The discovery of seven terrestrial planets orbiting the same star was announced in February 2017: astronomers and the public were very excited because at only forty light years away this system is practically on our cosmic doorstep. Some planets of the system called TRAPPIST-1, after the Belgian telescope in Chile that originally found it, could even harbour liquid water – and thus might be inhabited by life as we know it. One of the authors of this study is Didier Queloz, who was also part of the very first team to discover an extrasolar planet, or exoplanet, in 1995.
Back in the mid-1990s, many astronomers thought that they would find numerous copies of our solar system. Instead, they found strange new worlds, for instance large terrestrial planets called super-Earths that often orbit their stars closely. Even Proxima Centauri, at 4.24 light years our closest neighbour, probably has at least one terrestrial planet orbiting its star within the so-called habitable zone, as researchers announced in August 2016. And Proxima Centauri is a red dwarf star, just like TRAPPIST-1.
“But how can we ever reach these distant worlds?” scientists and science fiction authors alike have asked for more than a century. One thing that is remarkable about this topic is that the line between science and fiction constantly seems to blur. The main problem with extreme long-distance space travel: today’s spacecrafts are too slow to reach other stars – missions would span several generations. Currently that is not feasible with astronauts. But even with robotic space probes, it is hard to imagine a mission that lasts for more than a hundred years: Which instruments could function this long in space? Where would they get their energy from, especially between stars where light is scarce? And who is supposed to pay for an overlong mission like that?
This is why space travel needs novel propulsion systems that can travel at a fraction of the speed of light, preferably without requiring fuel. Solar sails are a technology to achieve all this: ultra-thin reflective foils that are carried by the sunlight’s radiation pressure, or other light sources, to distant worlds. The fact that electromagnetic waves produce a faint pressure on reflective surfaces has been known since the 19th century. But beware of a common misunderstanding: radiation pressure is not the same as ‘solar wind’. The latter is a constant stream of charged particles emanating from the sun. Solar sails are not propelled by solar wind.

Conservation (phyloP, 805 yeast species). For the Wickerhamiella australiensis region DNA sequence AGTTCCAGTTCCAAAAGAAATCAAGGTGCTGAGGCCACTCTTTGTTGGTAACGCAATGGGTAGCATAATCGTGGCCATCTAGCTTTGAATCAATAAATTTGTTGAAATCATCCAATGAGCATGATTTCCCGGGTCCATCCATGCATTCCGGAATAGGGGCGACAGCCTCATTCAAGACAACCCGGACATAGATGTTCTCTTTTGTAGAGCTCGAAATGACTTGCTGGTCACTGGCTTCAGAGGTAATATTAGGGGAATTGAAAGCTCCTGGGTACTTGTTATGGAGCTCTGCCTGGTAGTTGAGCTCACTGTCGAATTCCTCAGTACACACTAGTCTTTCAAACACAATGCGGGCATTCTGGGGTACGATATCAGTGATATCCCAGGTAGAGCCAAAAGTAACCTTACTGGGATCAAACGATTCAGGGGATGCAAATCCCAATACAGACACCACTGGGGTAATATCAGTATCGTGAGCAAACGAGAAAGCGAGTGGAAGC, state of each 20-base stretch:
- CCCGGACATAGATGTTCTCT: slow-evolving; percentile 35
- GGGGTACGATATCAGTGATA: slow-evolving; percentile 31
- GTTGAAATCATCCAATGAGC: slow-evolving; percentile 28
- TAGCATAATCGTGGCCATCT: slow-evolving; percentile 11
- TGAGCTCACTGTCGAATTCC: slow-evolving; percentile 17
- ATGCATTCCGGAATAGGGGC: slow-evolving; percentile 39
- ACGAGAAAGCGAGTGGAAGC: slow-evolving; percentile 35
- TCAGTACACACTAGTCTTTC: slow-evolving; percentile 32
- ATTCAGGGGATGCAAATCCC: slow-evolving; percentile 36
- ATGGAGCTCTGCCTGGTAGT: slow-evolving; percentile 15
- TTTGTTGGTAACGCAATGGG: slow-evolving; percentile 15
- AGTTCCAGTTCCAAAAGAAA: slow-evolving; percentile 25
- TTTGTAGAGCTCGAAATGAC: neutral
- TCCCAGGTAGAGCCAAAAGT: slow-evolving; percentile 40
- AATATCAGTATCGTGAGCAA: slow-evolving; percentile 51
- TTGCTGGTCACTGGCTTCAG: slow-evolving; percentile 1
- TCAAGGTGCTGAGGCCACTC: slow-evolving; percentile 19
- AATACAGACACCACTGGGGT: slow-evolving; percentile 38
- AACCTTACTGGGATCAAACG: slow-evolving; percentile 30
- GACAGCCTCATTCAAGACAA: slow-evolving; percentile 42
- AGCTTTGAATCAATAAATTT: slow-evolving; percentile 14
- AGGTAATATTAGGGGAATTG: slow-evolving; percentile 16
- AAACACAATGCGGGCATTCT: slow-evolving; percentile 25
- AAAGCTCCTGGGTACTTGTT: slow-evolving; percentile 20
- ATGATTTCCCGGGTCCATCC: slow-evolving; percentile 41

JAXA, the Japanese space agency, has the most practical experience with solar sails in space. In 2010, its solar sail probe IKAROS flew into space, piggy-back with a Japanese Venus probe. IKAROS was able to perform all its tasks: unfold its solar sails, produce energy with its solar cells and even measure the acceleration due to radiation pressure. The six-month mission was a huge success. NASA has been experimenting with the unfolding of solar sails on the ground (see photo above).
In the spring of 2016, an initiative of scientists and entrepreneurs announced a private research programme to boost the development of solar sail technology. Initiated and financed by Russian-American investor Yuri Milner, two of the main proponents of ‘Breakthrough Starshot’ are the British physicist Stephen Hawkings and Facebook founder Mark Zuckerberg; Nobel Laureate Saul Perlmutter is among the advisory team. In the previous year, in 2015, Milner had founded the Breakthrough Initiatives. This larger framework has two main foci: communicating with potential aliens and spacetravel to distant stars, i.e. Starshot.